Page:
i’ve had a couple different purifiers over the year since hearing daniel vitalis talk about requiring support for all 4/5 elements to bring health, not just focusing on food “the earth element”. for the last 6 months we haven’t had a filter in our room. i noticed one day in the ray of sun pouring through a tiny spot in our curtains that we have insane amounts of dust. it was like a solid body of tiny little glitter dancing and whirling around that i was breathing in. i wish i had a particle counter to tell you how shit really went down but i can only say this, after the fan filter running for about 20 hours straight i looked through the light and saw a MAJOR reduction in dust. MAJOR! like instead of a solid body of dust there was just random little particles a foot apart. i’d say 95% reduction! since the fan filters are running 24 hours a day, one upstairs and one downstairs in our apartment the air quality has completely improved partly just because the air is constantly moving. i am pleased, this is good. DSC_1182

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I stopped working at a “real job” when it was beyond clear to me that putting my all into my job was draining parts of me related to my well being. It’s insane that there are really pronounced parts of my brain that believe I can override needing to eat and that my body can be a workhorse working 15 hour days. There’s this semi-conscious idea where my brain thinks that it’s in control of my robot body. I stretch myself to the point of breaking and wonder how can I do the same thing in a different way. Where’s the loop hole to not needing food or having a balanced life because the last way didn’t work? I think I’m doing it wrong and I need more willpower. “Fuck harmony, I need results” has been a motto I’ve embodied a lot.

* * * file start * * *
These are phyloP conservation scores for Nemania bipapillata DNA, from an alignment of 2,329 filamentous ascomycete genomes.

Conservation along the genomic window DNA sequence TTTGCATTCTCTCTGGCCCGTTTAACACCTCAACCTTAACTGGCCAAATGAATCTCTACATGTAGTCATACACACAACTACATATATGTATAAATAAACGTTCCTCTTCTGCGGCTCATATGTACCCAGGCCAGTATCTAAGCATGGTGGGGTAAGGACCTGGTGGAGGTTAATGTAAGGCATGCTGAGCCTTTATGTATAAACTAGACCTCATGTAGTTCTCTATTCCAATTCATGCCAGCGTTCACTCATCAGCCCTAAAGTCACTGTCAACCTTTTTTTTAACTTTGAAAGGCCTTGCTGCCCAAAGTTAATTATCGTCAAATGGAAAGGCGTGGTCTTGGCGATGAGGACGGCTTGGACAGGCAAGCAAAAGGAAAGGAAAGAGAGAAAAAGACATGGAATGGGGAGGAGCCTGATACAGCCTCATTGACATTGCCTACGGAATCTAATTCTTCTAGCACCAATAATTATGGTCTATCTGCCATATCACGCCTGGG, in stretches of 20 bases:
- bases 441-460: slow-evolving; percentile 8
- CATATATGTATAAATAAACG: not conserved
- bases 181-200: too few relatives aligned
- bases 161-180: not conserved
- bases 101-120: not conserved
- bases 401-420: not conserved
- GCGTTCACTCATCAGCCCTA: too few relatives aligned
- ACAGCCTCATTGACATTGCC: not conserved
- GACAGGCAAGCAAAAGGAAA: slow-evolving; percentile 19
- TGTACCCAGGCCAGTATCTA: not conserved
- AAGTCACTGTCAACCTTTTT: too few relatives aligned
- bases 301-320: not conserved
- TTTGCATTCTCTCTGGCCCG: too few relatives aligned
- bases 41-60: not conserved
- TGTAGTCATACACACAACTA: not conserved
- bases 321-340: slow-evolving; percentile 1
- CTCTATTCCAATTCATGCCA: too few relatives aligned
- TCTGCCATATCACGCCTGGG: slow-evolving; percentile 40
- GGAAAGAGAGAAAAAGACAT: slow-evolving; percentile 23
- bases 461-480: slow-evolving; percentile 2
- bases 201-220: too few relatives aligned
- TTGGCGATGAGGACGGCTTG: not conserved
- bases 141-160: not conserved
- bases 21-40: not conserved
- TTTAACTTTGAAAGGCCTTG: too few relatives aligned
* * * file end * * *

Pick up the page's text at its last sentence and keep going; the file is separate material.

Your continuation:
zen quote on being busy

I tried pursuing a life of “flow” when I was on an 8 week break in between jobs from Texas to Arkansas. I had so much time to think, I couldn’t enjoy a second of the freedom I worked really hard for. I just felt so anxious. The way I saw it then was that the world was crumbling and I wasn’t doing shit. I wasn’t working to make money to contribute to different radical groups who were on the front line really making a difference. i believed anything thing but the front line needed to play (financial) support for them. My fantasy of soaking up AC while pissing my time away at the dollar theater was in major conflict with the role of playing support. If I cared about this world and all of the life in it then I *should* be contributing to dismantling the problems. Shit’s too fucked to take a passive role. If you’re not helping then you’re part of the problem… and that line of thinking paralyzed me from doing less than shit for 8 weeks. No dollar theater and no AC that Texas Summer. If you want to not live your dreams, the fastest way to chemically shut your brain down is to have anxiety! *self induced anxiety*